The art is fairly typical ‘pointy chin’ style, being neither exceptional nor distracting. Oyou is conveyed very well, giving the impression of a woman wise beyond her years, one who’s been hurt a few too many times. As for the translation, I’ve heard that others have found titles that are more unsuccessful in that regard, but this one was just fine – no obvious awkward spots, and despite being in the Edo period it did not attempt to use anything other than modern speech. It’s very serviceable.

Overall, this wasn’t completely amazing, but was pretty much exactly what I wanted from JManga anyway. A title I’d never even heard of before, in a genre that hasn’t generally knocked it out of the park over here (mystery romance for young women). And the result was quite satisfying, and left me wanting to get the next volume to see if Saji can get Oyou to open up to him any more – and also to see what sorts of yokai might show up next. Anyone wanting to get a good look at what Futabasha is offering for US readers would be advised to check this out, even if JManga is still clearly a work in progress.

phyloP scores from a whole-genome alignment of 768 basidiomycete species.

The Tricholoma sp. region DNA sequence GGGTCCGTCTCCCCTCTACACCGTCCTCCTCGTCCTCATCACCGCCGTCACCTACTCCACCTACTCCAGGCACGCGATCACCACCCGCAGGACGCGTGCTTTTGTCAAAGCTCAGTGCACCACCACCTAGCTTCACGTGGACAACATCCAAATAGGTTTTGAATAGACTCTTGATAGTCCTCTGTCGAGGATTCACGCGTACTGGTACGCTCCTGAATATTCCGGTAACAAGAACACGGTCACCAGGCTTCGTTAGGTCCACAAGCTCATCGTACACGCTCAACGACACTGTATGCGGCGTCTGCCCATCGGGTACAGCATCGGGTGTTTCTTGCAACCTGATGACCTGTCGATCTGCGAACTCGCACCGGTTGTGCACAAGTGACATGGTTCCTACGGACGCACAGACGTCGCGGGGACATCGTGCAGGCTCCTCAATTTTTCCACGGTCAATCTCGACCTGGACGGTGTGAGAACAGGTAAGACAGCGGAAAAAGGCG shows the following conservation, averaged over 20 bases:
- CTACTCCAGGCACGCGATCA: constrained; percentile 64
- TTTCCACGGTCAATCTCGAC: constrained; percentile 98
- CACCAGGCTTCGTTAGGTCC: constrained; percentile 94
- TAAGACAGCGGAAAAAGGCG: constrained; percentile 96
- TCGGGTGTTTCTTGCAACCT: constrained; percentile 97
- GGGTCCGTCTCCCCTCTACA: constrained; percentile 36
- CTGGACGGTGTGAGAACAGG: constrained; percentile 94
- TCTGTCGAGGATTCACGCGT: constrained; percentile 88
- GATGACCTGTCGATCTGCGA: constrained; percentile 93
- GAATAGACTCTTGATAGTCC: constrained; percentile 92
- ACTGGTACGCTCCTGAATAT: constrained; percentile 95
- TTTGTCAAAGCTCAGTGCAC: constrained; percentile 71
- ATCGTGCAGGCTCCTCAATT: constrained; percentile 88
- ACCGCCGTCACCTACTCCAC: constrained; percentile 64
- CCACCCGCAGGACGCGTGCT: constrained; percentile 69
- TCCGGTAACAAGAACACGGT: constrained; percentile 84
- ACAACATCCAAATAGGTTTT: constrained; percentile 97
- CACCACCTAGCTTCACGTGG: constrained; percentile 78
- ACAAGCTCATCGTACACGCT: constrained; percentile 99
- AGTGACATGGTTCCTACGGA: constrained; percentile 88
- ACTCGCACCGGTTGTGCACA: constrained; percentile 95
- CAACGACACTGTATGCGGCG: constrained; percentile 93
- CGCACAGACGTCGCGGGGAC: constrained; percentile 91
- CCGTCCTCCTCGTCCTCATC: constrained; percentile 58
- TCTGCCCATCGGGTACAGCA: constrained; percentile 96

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  1. “A title I’d never even heard of before, in a genre that hasn’t generally knocked it out of the park over here…”

    This is exactly what I’m looking for from JManga, too. :)

    And I’m very happy to hear the translation is a good one. The samples in the JWeekly publication looked fine to me, too.

  2. I was tempted to buy this…I’m trying to hold out a bit! Although I might buy the first chapter.

  3. From your description this sounds like the kind of flawed-but-interesting title that I was hoping would be brought over by a digital manga project of this scale. However, as I don’t own an iPad or a digital reading device I find it just too painful and eye-straining to read manga for an extended amount of time on my tiny laptop screen. I can’t even read the free sample chapters without giving up in a squinty, frustrated huff. I’m kind of hoping that decently successful jmanga titles could end up getting a physical release.